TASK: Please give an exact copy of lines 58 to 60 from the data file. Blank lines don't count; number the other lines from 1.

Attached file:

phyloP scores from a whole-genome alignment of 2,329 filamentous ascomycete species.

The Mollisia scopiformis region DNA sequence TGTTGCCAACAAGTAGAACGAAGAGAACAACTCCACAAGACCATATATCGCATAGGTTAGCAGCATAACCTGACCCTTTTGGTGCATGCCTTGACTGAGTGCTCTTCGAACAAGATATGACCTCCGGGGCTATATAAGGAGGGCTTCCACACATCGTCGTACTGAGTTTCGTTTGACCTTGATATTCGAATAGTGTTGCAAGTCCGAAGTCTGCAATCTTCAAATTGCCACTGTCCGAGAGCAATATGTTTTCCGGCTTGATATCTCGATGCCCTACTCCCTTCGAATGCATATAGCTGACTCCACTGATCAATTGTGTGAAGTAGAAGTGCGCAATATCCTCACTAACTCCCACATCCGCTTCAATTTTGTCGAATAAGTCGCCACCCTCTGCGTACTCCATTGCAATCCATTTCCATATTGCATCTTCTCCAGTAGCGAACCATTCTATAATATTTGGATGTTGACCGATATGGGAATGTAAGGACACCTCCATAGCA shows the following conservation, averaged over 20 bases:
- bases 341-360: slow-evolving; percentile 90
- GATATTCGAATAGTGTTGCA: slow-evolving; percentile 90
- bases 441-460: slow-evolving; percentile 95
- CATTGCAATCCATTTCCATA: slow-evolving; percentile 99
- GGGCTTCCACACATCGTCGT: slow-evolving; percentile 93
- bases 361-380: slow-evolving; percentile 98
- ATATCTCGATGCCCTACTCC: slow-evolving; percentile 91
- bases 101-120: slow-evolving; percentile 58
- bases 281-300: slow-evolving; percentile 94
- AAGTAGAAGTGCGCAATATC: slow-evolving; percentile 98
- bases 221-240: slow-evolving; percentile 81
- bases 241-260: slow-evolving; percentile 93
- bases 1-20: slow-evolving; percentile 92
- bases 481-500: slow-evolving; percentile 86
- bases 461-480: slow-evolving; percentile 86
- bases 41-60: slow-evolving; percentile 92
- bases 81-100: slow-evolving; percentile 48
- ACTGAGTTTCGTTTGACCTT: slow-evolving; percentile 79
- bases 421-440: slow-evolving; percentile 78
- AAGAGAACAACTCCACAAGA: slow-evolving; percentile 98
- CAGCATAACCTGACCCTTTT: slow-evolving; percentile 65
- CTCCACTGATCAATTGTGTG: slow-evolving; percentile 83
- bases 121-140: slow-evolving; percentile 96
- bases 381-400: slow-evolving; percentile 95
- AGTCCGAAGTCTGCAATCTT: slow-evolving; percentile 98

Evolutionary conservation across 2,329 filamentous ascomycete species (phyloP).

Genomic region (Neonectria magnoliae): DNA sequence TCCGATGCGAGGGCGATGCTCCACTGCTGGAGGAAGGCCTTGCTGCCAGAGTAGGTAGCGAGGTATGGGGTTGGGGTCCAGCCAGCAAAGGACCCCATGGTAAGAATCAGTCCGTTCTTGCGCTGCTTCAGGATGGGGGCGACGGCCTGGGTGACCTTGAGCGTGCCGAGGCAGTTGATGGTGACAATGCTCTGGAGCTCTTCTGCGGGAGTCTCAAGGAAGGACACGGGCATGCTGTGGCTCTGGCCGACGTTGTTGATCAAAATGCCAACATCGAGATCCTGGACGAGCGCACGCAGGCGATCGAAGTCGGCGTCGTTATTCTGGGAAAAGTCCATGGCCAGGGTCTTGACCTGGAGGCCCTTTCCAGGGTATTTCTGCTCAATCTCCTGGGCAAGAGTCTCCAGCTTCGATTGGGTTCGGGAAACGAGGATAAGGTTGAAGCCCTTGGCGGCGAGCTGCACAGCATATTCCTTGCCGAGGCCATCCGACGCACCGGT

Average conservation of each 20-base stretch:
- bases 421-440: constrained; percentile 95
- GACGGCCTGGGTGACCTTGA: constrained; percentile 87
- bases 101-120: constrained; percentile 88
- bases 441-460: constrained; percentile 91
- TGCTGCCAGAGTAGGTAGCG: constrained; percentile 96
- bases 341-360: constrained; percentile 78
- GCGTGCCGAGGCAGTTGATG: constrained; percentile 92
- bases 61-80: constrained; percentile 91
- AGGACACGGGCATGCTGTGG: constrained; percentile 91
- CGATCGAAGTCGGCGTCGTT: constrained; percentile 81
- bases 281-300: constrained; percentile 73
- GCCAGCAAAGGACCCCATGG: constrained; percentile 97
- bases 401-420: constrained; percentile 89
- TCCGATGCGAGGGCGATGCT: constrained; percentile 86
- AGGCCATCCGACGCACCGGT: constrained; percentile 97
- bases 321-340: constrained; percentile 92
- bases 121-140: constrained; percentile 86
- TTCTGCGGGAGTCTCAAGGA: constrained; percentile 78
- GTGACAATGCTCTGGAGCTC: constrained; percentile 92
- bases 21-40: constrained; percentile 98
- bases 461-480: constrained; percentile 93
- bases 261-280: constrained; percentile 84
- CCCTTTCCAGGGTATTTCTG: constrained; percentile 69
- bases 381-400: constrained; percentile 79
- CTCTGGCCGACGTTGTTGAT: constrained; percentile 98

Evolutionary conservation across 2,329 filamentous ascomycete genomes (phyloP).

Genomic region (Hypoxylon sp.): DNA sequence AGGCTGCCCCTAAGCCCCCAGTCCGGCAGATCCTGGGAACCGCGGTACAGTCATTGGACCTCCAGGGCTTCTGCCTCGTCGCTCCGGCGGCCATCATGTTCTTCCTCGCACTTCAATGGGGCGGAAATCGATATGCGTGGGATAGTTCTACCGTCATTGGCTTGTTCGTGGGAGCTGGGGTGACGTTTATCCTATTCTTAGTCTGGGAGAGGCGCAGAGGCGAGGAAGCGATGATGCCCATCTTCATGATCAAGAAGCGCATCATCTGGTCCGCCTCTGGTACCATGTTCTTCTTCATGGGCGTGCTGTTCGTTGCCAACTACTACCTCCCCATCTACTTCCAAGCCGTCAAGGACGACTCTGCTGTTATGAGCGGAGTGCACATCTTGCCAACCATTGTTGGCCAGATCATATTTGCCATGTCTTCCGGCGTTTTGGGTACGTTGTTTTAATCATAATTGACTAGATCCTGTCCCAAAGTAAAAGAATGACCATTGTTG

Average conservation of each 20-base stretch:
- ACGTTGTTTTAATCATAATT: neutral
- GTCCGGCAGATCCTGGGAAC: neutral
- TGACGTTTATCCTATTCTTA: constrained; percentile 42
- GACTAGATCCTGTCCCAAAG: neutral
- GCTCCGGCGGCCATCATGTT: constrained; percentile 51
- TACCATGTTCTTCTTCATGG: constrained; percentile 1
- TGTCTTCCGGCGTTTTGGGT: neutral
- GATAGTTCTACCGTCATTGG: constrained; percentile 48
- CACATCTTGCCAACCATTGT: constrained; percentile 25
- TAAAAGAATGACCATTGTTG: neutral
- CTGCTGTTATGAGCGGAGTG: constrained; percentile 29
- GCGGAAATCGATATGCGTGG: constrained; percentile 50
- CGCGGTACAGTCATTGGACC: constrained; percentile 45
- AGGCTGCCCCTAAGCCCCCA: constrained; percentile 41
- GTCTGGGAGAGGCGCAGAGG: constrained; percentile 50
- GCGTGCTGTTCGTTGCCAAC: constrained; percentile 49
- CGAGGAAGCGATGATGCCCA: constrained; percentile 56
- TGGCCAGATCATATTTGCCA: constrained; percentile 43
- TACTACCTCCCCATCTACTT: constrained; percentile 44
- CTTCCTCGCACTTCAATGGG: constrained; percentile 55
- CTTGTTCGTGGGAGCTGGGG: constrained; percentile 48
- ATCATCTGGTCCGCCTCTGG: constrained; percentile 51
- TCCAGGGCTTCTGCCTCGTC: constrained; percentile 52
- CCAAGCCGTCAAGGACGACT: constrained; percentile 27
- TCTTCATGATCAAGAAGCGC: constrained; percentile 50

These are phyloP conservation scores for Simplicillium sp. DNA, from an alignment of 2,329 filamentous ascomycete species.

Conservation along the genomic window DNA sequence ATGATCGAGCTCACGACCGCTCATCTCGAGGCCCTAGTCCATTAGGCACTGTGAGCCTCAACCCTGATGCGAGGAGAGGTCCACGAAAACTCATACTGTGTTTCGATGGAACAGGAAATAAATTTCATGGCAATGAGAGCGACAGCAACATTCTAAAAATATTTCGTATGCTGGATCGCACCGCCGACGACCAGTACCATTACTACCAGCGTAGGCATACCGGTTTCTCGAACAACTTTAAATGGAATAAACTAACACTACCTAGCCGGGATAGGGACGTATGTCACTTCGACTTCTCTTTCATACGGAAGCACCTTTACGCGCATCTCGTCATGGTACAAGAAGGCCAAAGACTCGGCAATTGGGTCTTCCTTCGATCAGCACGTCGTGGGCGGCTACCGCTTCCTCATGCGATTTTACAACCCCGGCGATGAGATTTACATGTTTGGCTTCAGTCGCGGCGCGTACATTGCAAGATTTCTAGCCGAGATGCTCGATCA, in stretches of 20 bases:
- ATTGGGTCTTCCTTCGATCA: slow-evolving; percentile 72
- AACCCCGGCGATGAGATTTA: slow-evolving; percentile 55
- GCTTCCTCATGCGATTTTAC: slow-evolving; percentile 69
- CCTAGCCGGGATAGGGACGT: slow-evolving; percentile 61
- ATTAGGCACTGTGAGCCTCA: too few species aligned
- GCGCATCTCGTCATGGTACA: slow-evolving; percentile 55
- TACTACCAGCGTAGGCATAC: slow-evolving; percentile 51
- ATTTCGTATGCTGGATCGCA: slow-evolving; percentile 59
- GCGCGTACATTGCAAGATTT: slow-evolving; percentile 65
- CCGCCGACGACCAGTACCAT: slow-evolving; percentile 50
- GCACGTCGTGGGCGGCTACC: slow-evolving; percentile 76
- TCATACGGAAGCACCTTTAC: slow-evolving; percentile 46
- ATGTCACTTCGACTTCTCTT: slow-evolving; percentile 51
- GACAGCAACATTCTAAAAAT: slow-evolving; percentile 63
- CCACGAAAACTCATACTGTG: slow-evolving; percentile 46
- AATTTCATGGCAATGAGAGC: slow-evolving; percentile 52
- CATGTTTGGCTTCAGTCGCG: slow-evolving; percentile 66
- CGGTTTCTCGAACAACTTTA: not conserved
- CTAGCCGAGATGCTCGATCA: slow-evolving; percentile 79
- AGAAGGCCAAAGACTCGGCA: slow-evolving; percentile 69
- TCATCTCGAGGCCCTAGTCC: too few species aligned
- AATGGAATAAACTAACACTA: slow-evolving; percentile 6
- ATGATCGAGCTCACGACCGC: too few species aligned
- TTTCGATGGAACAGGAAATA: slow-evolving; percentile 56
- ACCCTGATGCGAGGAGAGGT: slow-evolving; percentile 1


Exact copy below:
Average conservation of each 20-base stretch:
- ACGTTGTTTTAATCATAATT: neutral
- GTCCGGCAGATCCTGGGAAC: neutral